Brothers of Italy is anti-immigrant, anti-gay marriage, and pro the traditional family unit, with leader Giorgia Meloni promoting a public image herself as a “woman, mother, Christian” whose mission is to defend “God, country and family”.

Many of the party’s policies are pro-natalist and aimed at combatting Italy’s plummeting birthrate, which Meloni has described as “a true emergency”. They include increased child benefits; reducing VAT rates on nappies, baby bottles and formula; free childcare provision, and incentivising employers to hire new mothers.

In the lead up to the 2022 elections, Meloni posted repeatedly on her social media accounts calling for a “naval blockade” to “put an end to illegal departures to Italy”. The party also wants to create offshore “hotspots” to process asylum applications outside the EU.

Meloni calls for a 'naval blockade' as "the only way to stop illegal immigration" in an August 2022 Facebook post. Meloni calls for a 'naval blockade' as "the only way to stop illegal immigration" in an August 2022 Facebook post.

On Russia, the Brothers of Italy is firmly pro-Ukraine. This puts it somewhat at odds with its right-wing coalition partner the League party, whose leader Matteo Salvini has called on the EU to “rethink” its sanctions on Russia on multiple occasions.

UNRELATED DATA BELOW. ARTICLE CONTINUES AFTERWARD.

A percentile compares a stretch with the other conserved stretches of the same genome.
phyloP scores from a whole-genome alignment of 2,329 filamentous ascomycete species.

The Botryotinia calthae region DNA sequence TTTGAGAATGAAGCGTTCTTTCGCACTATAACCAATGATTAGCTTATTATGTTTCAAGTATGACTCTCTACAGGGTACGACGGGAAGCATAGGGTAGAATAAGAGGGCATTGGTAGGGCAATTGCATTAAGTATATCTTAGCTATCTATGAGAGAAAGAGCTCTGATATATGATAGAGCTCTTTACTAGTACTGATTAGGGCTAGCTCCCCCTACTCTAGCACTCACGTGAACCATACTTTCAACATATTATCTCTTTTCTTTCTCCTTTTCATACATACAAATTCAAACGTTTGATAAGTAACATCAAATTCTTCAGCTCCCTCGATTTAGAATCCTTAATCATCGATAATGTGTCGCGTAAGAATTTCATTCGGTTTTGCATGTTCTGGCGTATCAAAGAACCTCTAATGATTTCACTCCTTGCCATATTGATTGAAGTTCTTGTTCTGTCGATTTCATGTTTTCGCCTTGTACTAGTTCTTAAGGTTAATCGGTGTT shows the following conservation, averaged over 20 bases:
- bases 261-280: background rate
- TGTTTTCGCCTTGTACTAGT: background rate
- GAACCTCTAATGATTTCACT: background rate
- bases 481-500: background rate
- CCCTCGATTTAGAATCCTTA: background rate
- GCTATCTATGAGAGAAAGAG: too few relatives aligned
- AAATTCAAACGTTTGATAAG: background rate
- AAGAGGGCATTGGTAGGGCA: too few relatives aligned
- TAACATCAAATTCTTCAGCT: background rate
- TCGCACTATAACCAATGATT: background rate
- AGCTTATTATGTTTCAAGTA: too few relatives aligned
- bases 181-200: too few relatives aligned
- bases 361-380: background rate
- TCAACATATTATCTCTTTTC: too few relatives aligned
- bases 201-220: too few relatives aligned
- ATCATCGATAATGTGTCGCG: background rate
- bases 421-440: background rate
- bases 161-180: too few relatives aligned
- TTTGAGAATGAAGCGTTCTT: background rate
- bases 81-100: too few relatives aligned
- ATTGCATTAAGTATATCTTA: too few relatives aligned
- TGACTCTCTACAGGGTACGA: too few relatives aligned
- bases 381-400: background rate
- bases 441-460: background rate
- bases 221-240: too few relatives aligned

Meloni has always furiously denied that Brothers of Italy is fascist. This is despite the fact that FdI decided to keep the tricolour flame, the original symbol of the MSI, in its logo, and that up until 2017 the logo also featured the letters ‘MSI’. A 2021 undercover investigation by the Italian news outlet Fanpage showed footage of (among other things) various FdI leaders trading fascist jokes and Roman salutes.

In a multilingual video message directed at the foreign press, Meloni implied that her party is not dissimilar to the UK Conservatives or the US Republican party. In practice, its sympathies tend much further right: Meloni has said she “gets on very well” with Hungary's Viktor Orban, and last June spoke at a rally held by the far-right Spanish party Vox.

Salvini and Meloni at a press conference in Cernobbio, near Como, northern Italy, on September 4, 2022. (Photo by MIGUEL MEDINA / AFP)